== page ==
I agree, an apprenticeship program should be completed before qualifying for the top position in the PMO, and I'm not aware of any qualifications JT has over and above stated in the article you posted.
Alas, the British Parliamentary system we employ in Canada is open to all Canadians and doesn't support an apprenticeship program. So we end up with candidates such as Stephen Harper and JT who some voters may deem unqualified due to lack of experience.

My point was regarding the obvious bias oozing from the authors opinion piece.

My take on JT is that for an inexperienced leader I'm surprisingly satisfied with the way he promotes Canadian values to the world, and by the way he is received on the world stage.
I believe there is a long term benefit to what he is achieving in that arena.

I'm not comfortable with his "spend our way to prosperity" policies, but I don't see that policy being a whole lot different than the alt-right policies of "cut all the taxes (increase profits) for big business's and they're owners" and everything will trickle down to rest of us. It just doesn't seem to have had he desired affect in my experience.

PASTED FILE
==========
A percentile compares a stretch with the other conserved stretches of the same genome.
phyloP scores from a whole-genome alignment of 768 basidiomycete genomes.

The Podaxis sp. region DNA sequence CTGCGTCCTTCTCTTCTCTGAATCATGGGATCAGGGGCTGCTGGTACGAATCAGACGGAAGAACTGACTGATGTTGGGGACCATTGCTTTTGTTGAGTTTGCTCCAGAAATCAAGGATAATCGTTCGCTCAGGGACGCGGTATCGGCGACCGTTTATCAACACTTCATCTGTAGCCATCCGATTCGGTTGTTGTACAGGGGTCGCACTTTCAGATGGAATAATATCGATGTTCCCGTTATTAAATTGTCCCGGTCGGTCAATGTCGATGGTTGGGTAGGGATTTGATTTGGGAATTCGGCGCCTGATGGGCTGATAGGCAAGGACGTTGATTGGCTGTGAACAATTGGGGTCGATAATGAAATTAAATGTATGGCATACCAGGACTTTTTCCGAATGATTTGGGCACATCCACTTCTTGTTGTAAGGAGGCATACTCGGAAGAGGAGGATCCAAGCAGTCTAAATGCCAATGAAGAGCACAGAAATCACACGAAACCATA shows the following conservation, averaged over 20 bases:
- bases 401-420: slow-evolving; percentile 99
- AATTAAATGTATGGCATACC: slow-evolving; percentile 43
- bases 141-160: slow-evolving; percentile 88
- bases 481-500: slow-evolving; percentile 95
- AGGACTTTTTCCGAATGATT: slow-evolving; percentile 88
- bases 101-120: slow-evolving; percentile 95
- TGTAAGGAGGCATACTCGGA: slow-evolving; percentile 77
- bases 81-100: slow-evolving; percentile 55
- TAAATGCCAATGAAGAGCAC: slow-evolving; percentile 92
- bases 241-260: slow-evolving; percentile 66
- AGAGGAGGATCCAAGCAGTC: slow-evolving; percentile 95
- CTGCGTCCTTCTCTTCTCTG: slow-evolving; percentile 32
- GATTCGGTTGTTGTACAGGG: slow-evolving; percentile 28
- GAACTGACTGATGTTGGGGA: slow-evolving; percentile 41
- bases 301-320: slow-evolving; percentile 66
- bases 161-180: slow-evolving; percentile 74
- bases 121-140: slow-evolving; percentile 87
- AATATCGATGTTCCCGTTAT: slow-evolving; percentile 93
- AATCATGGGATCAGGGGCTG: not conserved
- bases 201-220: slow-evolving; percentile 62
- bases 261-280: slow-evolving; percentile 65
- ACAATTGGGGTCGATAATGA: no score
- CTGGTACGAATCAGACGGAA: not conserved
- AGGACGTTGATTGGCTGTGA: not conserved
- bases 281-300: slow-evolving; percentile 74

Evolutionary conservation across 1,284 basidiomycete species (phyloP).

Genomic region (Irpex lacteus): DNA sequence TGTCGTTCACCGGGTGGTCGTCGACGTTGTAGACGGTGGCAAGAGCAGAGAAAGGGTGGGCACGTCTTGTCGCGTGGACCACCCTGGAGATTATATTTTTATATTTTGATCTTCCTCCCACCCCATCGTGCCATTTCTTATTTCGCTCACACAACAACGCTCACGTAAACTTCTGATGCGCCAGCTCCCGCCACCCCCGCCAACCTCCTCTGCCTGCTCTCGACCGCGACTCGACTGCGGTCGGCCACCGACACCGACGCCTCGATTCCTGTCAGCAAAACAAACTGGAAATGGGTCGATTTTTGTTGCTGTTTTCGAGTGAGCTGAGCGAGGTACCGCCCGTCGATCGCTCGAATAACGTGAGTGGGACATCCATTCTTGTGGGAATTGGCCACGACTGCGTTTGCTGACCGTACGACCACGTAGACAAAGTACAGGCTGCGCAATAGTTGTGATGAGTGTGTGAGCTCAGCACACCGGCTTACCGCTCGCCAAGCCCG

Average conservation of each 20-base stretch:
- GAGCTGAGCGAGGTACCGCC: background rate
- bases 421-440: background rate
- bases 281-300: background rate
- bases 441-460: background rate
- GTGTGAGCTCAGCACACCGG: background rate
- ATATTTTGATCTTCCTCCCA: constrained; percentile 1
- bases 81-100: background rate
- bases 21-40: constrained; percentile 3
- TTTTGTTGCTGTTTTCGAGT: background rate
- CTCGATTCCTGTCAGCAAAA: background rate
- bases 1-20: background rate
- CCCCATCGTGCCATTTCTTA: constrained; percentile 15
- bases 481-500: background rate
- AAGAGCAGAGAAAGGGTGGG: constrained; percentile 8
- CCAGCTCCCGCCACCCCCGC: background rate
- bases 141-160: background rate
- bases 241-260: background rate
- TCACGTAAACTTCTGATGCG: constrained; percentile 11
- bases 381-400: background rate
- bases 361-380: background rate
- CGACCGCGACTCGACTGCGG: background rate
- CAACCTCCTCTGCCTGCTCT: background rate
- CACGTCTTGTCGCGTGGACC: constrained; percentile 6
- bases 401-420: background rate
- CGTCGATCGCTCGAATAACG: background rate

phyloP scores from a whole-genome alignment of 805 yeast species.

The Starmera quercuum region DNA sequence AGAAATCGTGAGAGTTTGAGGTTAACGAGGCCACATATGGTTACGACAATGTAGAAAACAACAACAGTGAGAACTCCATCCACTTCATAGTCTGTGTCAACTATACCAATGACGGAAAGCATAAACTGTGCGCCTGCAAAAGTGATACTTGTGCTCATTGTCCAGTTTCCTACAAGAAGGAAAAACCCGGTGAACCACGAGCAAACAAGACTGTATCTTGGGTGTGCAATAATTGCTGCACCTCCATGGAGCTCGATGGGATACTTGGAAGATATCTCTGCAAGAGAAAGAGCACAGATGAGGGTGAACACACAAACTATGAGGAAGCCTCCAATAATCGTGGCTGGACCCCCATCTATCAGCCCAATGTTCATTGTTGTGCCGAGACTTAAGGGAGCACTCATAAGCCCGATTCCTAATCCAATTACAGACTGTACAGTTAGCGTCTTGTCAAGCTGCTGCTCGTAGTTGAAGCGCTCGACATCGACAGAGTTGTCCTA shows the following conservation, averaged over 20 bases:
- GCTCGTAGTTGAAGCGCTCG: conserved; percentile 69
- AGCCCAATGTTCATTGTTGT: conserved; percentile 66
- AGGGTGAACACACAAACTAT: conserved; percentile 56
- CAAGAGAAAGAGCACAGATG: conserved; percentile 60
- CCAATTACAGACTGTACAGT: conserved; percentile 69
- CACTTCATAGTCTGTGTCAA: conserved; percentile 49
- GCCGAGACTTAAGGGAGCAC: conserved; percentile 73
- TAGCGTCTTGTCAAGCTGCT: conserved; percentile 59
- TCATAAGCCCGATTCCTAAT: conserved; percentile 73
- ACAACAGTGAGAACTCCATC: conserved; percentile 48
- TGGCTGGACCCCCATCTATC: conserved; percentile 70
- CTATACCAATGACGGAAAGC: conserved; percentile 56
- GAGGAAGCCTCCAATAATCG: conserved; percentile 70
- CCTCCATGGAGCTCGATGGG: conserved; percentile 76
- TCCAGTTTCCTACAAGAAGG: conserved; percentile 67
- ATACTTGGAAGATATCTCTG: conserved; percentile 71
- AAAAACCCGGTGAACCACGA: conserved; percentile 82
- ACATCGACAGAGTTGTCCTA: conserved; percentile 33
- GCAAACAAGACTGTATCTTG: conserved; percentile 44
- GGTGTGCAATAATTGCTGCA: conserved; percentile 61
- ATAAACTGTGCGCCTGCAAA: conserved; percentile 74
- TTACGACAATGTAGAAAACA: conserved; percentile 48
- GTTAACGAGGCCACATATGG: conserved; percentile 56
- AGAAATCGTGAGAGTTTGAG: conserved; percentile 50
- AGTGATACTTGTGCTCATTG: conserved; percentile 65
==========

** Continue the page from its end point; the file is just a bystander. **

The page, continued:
Would you put Steve Jobs or Bill Gates in charge of your billion dollar business in 1990?

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Re: Boy Blunder

Postby hobbyguy » Dec 24th, 2017, 1:14 pm

I think this kind of points out where we have a real problem with our politics. One could use the same moniker for Sheer, May or Singh.

We have 4 party leaders with absolutely no real world experience. Not a "doer" among them. No real connection to world that most of us live in. Not a one with management experience or education/training.

This is what happens when our system is reduced to a "popularity contest" dominated by who has the sharpest tongue and who is the best manipulator.